A nice feature of TeamViewer is its support for operating systems and devices. It runs on Windows, Linux and OS X desktop operating systems, and Android and iOS phones and tablets. Any desktop version can remotely control any other desktop version, but the mobile versions can only control desktop PCs. You can’t control an iPad from your PC for example, but you can control your PC from an iPad.
Another nice feature of TeamViewer is that it’s very easy to get up and running. All you need to do is to unzip the portable version and run TeamViewer.exe. This single application can act as either a client or server. When it’s run, it displays a nine-digit ID and a four-digit password. Run TeamViewer on another computer, phone or tablet and then just enter the ID and password to connect to it and view the remote computer’s screen.
The remote computer’s wallpaper is automatically hidden and a simple black background is displayed. TeamViewer also adjusts the quality and reduces the colour palette. This is to improve the screen refresh rate and make accessing the remote computer more responsive. Running TeamViewer on a Google Nexus 7 Android tablet and accessing a desktop PC running Windows 7 over a home wi-fi network, though, it’s possible to display the wallpaper and select the high-quality display setting without affecting performance.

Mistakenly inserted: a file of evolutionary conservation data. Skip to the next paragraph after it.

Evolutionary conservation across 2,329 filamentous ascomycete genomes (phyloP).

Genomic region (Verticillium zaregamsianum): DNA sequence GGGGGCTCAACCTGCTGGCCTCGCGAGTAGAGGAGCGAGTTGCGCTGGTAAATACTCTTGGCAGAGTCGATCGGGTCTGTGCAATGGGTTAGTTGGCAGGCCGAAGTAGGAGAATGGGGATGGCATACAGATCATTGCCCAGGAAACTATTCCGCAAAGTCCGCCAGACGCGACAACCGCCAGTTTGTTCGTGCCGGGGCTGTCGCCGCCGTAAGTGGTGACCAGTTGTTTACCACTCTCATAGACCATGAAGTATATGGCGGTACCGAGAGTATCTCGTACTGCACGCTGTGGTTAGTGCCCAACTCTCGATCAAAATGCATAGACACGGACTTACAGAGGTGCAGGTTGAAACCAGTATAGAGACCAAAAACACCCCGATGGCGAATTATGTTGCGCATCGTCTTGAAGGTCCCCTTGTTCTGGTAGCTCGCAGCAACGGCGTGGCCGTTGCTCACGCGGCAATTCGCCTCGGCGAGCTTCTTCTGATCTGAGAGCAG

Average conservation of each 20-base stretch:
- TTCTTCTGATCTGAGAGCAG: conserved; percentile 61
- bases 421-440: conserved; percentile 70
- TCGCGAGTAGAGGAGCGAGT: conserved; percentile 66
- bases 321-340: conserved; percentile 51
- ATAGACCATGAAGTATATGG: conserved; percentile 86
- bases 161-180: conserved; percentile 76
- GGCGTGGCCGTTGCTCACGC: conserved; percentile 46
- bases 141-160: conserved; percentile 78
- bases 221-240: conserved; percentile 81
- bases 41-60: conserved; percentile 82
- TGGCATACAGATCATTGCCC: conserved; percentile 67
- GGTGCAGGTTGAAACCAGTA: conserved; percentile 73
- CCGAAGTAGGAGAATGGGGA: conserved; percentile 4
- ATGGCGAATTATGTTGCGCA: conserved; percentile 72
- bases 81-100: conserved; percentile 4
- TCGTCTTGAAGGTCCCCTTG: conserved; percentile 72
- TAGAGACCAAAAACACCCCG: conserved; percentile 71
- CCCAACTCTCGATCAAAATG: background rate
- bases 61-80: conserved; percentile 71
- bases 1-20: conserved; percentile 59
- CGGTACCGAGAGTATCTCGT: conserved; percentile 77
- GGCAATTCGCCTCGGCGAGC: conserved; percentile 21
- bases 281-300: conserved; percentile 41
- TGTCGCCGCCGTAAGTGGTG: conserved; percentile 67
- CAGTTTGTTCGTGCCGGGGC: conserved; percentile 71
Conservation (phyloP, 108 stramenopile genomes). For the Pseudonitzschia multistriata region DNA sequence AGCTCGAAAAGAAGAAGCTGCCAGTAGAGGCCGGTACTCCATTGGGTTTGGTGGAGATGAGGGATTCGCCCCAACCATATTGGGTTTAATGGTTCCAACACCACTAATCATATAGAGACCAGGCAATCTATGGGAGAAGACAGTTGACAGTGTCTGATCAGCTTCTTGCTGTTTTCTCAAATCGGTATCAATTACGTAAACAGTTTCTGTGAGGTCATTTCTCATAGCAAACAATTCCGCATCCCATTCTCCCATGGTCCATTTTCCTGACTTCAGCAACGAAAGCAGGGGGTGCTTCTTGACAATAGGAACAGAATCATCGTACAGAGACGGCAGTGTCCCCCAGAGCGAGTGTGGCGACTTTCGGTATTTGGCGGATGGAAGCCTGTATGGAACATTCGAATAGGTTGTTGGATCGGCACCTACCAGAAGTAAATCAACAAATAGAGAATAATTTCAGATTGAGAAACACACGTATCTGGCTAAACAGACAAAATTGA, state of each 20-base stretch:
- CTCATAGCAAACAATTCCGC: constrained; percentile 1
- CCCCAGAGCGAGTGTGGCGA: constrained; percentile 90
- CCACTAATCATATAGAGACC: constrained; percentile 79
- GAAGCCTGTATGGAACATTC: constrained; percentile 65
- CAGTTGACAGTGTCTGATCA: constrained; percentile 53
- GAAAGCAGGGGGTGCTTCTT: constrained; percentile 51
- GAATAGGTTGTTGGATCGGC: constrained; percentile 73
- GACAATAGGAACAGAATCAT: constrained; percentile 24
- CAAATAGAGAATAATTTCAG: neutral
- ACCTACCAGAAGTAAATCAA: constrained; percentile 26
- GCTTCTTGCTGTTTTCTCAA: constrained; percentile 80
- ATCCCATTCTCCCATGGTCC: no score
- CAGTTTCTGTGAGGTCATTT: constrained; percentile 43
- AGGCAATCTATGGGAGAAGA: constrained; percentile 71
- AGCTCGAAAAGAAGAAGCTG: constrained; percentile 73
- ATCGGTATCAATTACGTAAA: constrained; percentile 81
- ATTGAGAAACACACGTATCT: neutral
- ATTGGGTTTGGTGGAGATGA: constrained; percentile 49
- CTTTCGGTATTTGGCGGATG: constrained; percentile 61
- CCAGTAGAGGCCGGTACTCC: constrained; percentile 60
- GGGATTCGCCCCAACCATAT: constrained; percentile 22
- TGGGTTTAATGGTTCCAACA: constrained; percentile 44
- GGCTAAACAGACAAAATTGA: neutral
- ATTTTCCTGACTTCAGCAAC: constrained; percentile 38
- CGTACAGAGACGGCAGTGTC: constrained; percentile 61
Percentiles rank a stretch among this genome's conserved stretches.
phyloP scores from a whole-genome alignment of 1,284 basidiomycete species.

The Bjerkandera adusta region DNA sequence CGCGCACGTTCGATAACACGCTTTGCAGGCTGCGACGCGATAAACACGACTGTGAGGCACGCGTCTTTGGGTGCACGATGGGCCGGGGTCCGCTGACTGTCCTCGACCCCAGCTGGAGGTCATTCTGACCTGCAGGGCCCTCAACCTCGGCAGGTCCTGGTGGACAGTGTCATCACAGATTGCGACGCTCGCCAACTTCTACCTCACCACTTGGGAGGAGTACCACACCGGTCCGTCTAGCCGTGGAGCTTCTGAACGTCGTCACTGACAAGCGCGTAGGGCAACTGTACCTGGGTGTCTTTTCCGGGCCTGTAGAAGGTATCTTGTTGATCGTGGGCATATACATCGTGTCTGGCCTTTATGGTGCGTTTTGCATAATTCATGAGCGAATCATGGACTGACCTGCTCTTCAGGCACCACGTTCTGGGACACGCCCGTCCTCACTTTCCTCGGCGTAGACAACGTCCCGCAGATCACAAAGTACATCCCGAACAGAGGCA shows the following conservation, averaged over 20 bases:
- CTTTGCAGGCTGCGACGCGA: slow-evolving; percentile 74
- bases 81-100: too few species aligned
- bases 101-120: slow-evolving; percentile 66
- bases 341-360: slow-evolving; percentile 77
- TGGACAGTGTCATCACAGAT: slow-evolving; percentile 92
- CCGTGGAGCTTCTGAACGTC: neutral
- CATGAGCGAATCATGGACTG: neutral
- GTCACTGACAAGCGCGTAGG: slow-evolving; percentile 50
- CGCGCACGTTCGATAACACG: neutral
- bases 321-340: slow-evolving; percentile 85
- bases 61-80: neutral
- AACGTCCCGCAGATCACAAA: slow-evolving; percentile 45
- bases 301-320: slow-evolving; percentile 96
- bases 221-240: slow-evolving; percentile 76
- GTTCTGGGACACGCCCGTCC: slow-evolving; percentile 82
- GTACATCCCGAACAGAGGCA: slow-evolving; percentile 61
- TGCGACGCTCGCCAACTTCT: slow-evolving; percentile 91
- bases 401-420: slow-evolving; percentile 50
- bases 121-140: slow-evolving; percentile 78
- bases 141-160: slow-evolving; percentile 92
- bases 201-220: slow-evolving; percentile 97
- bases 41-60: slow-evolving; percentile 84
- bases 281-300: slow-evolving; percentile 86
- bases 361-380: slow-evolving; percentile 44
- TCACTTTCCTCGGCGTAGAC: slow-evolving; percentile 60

If you use a portable device like a tablet or a smartphone to access a desktop PC, it won’t be possible to see all of the screen. The mobile app responds to the usual pinch and spread touches to zoom out and in. In addition to this, the screen automatically scrolls when the mouse cursor is dragged across it.
Accessing a Windows PC on a small touch-screen is never going to be perfect, but TeamViewer does a really good job of making it straightforward and easy to use. If you want to access one PC from another, there are lots of additional options. For example, you can reboot the remote computer or lock it. If there’s a person on the other computer, for example, if you’re providing technical support to a friend or relative, there’s a VoIP (Voice over IP) video and chat facility. Files can be transferred from one computer to the other and sessions can be recorded.
Splashtop Remote Desktop